Brazil's National Energy Policy Council fixed the volume of biodiesel blended with diesel at the pump to 10% for 2022 amid supply and price concerns, throwing into doubt the country's broader plan to increase the mandate to 15% by 2023.
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"The decision made Nov. 29 fits with society's interests and reconciles measures to contain diesel prices with the maintenance of the National Biofuels Policy as well as granting predictability, transparency and legal and regulatory security to the sector," the council, known in short as CNPE, said in a statement released by the Mines and Energy Ministry.
Brazil expects the lower mandate to limit the impact of higher biodiesel prices on diesel prices at the pump, which were already under significant pressure throughout 2021 because of rising international oil and refined products prices. Biodiesel acquisition and blending costs add about 13% to the price of a liter of diesel, according to state-led oil company Petrobras.
The move, however, undercuts Brazil's much-lauded RenovaBio program and interrupts the steady march Latin America's largest economy was on to dramatically expand biofuels production and consumption. President Jair Bolsonaro relaunched RenovaBio in 2019 with an eye on meeting emissions-reductions targets and reducing the country's dependence on imported barrels of diesel and gasoline.
"The Brazilian Biodiesel and Biokerosene Union believes that this decision puts at risk the country's entire biodiesel program and spoils the advances sought in Brazil's biofuels program," the Ubrabio trade group said Nov. 29.
RenovaBio included a plan to implement annual, 1% increases to the country's biodiesel mandate until arriving at 15% in March 2023. That included an increase to 13% on March 1, 2021, as well as a move to 14% on March 1, 2022. Brazil, however, was forced to adjust its plan due to supply and price concerns related to the coronavirus pandemic.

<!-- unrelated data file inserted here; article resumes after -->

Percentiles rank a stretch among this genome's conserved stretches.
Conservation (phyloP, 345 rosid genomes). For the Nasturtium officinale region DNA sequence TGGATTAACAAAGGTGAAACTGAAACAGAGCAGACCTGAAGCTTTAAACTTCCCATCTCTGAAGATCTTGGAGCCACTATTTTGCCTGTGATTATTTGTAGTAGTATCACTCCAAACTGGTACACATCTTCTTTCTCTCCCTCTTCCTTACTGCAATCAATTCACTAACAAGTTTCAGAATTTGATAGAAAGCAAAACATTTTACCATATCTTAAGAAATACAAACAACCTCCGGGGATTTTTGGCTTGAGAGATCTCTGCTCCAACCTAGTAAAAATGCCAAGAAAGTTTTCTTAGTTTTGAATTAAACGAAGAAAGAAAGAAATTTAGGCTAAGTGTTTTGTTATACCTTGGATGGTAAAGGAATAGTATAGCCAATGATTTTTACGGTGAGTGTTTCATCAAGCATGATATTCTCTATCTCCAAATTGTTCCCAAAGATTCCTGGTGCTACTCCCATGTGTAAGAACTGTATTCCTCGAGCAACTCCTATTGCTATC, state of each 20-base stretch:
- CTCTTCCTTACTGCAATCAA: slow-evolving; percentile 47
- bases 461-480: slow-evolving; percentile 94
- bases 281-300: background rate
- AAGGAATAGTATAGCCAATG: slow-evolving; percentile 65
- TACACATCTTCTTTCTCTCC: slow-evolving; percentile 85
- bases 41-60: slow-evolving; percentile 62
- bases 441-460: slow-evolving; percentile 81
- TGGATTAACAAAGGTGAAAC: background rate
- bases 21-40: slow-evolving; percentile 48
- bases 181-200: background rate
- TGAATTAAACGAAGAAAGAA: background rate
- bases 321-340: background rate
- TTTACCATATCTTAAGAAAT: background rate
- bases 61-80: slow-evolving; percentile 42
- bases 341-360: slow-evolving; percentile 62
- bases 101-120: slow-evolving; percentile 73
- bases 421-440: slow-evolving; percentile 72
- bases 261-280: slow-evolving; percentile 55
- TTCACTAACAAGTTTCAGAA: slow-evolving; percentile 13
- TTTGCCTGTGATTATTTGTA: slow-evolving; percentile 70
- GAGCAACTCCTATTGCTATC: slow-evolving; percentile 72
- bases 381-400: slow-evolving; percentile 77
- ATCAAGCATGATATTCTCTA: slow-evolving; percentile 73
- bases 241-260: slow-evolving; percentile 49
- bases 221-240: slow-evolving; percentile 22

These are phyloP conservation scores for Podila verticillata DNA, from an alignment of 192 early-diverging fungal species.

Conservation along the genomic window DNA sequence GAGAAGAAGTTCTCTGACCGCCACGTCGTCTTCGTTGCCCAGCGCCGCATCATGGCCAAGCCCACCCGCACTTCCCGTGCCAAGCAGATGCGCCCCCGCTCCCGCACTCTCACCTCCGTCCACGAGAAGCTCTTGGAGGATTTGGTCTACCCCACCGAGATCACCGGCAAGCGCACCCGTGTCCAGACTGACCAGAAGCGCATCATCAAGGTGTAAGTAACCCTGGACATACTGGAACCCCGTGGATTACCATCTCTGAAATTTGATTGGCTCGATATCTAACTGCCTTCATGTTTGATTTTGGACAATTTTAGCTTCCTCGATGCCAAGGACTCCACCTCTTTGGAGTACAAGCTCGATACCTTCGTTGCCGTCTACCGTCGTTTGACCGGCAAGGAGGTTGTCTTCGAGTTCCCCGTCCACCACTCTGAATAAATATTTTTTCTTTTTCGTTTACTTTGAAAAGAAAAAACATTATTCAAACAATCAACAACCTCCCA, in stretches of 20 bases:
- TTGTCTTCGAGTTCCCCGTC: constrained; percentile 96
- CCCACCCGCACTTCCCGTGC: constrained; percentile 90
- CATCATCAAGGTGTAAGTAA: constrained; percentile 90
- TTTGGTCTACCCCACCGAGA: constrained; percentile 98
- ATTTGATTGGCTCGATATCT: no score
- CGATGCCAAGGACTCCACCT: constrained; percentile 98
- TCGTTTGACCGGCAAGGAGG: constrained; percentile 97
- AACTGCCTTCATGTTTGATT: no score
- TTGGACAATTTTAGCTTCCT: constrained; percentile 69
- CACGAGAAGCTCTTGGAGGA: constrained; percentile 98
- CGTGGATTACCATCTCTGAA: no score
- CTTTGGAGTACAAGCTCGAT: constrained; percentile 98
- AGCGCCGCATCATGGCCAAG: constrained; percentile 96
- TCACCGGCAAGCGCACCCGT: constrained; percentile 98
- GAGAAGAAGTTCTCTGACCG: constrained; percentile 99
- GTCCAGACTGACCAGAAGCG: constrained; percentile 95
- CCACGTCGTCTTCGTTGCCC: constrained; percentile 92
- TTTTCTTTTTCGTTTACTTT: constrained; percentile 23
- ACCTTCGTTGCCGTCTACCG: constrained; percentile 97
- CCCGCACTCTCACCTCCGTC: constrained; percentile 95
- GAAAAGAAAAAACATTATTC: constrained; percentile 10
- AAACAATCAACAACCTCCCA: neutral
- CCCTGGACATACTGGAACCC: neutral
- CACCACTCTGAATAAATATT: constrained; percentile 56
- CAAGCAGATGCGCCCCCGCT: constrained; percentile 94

Each 1% increase in the biodiesel-diesel blend sold at the pump represents about 600 million l/year of additional production, according to Ubrabio and the Brazilian Vegetable Oil Industry Association.
The trade groups estimated the change will cost the industry about 2.4 billion liters of output in 2022, with output forecasts falling to 6.2 billion liters in 2022 under the current blend compared with 8.6 billion liters under the previously proposed 13%-14% blend.
Biodiesel imports, however, were expected to rise to 2.5 billion liters in 2022, according to the trade groups.
CNPE's decision caps a period of unprecedented volatility for biodiesel producers, which started in March 2020 with the implementation of the first social-distancing lockdowns to contain the burgeoning pandemic. Biodiesel producers shuttered facilities amid expectations for lower demand.
Brazil's massive agriculture sector, however, continued to churn, with record-setting oil seed and sugarcane harvests stoking demand for diesel. Diesel is Brazil's top refined product in terms of consumption.
The demand recovery caught the biodiesel industry unprepared, while the broader global rebound also caused prices for key raw materials such as soybeans and soy oil to simultaneously skyrocket. About 71% of Brazil's biodiesel is made from soy, with the rest coming from animal fats and other oils such as recycled cooking oil.
Soaring raw materials prices caused additional price and supply concerns with biodiesel, and forced Brazil to make a series of changes to the country's biodiesel mandate throughout 2020 and 2021. That included the March 1 increase to a 13% biodiesel blend, which was only in effect for a total of four months in 2021. The blend was reduced to 10% from 12% for the November-December supply period on Sept. 13.
New sales model
The 10% blend, however, does clear the way for producers and distributors to start work on direct-sales contracts, which will be the new sales and supply model for the sector. Brazil's National Petroleum Agency, or ANP, will no longer serve as the liaison between producers and fuel distributors, ending its bimonthly supply auctions in October.
The new direct-sales model, however, has generated concerns, especially with regard to tax issues, blending requirements and other issues pending publication of full regulations by the ANP. The tax issues could lead to higher prices for end-consumers, trade groups representing biodiesel producers have said.
The CNPE, however, has rejected the complaints and declined to delay implementation of the new sales contracts. The direct-sales model will start Jan. 1, 2022, as planned, according to the CNPE.
Brazil's biodiesel output was up 6% year to date through October at 5.592 billion liters, according to the latest production report from the ANP.